Logic Errors and Best Practices for Preventing Them

By now you’ve undoubtedly heard about the Facebook breach. I’ve published an article in Dark Reading that goes into detail on what happened at Facebook and my views on the important lessons we can learn in our efforts to catch and fix these vulnerabilities before hackers do. Here’s a quick synopsis. I hope you will read the full article.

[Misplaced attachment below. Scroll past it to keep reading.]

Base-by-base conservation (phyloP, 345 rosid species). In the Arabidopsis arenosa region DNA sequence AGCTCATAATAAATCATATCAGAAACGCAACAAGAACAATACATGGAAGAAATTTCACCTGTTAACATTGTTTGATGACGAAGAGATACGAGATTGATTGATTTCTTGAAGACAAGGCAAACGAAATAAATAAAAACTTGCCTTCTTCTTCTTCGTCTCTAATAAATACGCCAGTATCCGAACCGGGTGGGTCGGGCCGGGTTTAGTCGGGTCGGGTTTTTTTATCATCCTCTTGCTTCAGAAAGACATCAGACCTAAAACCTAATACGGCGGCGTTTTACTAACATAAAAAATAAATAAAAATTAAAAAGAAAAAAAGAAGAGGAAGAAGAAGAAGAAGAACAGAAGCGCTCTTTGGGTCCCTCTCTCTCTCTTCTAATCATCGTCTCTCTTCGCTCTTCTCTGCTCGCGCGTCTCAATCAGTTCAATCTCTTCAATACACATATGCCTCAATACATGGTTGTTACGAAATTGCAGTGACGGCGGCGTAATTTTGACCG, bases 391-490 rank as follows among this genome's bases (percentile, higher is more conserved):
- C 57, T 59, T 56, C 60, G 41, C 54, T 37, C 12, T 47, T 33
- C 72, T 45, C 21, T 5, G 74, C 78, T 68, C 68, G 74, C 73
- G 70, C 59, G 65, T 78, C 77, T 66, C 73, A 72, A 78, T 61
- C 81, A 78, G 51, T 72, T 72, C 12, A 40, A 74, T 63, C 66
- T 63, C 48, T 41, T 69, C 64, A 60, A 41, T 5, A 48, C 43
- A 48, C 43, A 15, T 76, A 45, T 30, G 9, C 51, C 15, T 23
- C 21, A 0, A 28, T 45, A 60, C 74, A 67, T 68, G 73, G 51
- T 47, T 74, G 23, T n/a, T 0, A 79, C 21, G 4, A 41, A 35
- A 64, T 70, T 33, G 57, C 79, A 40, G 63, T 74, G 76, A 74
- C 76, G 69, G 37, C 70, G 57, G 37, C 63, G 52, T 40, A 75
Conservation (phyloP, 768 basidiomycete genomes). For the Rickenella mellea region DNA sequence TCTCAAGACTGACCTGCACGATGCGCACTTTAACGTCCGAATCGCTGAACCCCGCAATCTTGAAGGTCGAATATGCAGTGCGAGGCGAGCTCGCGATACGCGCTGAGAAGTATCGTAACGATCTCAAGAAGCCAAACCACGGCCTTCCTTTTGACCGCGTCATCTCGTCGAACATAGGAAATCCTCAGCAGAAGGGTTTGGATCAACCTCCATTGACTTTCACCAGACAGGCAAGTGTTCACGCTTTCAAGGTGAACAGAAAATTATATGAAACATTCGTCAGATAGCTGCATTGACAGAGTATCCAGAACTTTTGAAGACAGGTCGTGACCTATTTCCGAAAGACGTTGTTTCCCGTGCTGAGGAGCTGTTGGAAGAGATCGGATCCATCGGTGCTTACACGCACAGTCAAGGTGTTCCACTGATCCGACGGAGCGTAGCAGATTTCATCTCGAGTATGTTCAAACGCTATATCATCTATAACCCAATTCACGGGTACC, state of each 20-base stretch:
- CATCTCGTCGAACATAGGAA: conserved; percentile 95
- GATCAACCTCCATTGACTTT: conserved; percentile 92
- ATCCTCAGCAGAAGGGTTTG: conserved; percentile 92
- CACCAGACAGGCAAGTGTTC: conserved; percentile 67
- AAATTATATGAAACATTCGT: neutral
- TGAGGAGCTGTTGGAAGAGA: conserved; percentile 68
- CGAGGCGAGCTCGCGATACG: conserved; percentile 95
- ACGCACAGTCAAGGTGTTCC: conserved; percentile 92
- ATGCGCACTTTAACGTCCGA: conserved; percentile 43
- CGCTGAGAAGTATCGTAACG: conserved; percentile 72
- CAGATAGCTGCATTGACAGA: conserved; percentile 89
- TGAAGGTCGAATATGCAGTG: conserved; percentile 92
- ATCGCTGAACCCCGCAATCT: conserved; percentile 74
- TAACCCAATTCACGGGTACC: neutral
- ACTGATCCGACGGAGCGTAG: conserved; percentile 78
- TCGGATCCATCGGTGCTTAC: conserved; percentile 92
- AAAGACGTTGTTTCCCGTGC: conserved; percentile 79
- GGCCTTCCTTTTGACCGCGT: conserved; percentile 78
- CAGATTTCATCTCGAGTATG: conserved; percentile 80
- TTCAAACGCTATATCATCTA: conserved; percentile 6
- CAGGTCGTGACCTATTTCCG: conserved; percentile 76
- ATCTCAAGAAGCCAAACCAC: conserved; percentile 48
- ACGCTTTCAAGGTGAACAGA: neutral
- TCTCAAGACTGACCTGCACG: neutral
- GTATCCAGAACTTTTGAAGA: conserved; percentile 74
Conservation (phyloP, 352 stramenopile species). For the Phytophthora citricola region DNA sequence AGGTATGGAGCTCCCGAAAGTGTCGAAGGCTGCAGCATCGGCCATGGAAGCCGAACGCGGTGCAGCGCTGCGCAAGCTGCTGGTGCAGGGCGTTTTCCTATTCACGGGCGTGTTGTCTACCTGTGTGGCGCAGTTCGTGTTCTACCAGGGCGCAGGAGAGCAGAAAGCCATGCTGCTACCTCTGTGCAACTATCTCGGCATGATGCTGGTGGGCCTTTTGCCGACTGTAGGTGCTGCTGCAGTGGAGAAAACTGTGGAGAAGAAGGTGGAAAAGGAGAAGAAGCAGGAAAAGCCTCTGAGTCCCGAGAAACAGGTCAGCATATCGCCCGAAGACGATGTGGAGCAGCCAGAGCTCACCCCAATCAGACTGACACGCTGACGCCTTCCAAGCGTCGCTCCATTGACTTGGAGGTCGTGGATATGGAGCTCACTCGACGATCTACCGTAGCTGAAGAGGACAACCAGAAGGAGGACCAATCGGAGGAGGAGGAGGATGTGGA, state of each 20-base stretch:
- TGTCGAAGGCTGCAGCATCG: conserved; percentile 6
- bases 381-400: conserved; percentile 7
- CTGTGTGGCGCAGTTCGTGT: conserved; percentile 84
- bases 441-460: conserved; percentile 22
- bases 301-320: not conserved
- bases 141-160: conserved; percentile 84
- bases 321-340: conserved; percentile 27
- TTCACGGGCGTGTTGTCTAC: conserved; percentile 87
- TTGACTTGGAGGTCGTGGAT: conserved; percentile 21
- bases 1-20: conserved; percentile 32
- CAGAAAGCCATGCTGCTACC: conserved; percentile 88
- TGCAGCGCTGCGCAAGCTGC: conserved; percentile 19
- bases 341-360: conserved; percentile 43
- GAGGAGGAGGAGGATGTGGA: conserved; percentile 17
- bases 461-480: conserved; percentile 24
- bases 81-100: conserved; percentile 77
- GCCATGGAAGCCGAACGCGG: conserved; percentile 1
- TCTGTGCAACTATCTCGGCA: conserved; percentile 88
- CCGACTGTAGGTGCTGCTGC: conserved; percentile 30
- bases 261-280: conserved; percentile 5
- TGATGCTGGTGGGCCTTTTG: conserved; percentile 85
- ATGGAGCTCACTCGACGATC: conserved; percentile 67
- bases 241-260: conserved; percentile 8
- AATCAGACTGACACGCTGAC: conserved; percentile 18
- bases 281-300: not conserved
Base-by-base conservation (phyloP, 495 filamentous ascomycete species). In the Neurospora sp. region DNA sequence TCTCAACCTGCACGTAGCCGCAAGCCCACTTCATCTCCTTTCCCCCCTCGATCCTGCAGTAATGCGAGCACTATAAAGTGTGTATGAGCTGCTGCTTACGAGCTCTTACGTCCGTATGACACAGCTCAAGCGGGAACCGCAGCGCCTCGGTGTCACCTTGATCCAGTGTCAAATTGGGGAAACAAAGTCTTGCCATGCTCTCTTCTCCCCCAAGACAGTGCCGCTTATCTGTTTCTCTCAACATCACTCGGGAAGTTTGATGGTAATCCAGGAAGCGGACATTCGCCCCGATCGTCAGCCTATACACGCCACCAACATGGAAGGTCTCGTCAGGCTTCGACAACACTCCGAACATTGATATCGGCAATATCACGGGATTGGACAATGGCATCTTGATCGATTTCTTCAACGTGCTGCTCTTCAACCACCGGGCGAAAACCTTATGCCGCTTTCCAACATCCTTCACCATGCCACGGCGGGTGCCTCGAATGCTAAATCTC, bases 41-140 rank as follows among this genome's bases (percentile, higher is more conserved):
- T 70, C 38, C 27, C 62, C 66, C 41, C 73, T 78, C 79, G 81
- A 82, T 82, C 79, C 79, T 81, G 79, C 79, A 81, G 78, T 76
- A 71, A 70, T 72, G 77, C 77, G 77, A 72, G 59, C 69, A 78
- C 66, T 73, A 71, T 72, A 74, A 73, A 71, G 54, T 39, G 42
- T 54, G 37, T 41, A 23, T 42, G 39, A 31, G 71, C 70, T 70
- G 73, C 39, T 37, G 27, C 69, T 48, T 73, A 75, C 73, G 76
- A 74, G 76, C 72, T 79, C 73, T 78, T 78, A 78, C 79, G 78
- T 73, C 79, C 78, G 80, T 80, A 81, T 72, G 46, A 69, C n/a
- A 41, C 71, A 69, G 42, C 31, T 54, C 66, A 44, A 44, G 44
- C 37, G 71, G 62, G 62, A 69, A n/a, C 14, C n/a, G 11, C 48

Facebook had a logic error, the result of human error where code allowed a user to take an action that gave them access far beyond what the developer who wrote the code originally intended. This error was then identified and exploited. Unfortunately, these types of errors are extremely difficult to find as it takes human ingenuity to identify the error another human made. And they can be extremely damaging. In combatting these types of errors, I recommend three stages of review beginning with a development team that starts the process thinking about security. Then, build quality assurance teams that know how the app should function and include a few people who think like hackers. Finally, establish meaningful bug bounty programs that offer compensation in line with the internal importance of the app as well as external markets. Read the full article for more detail.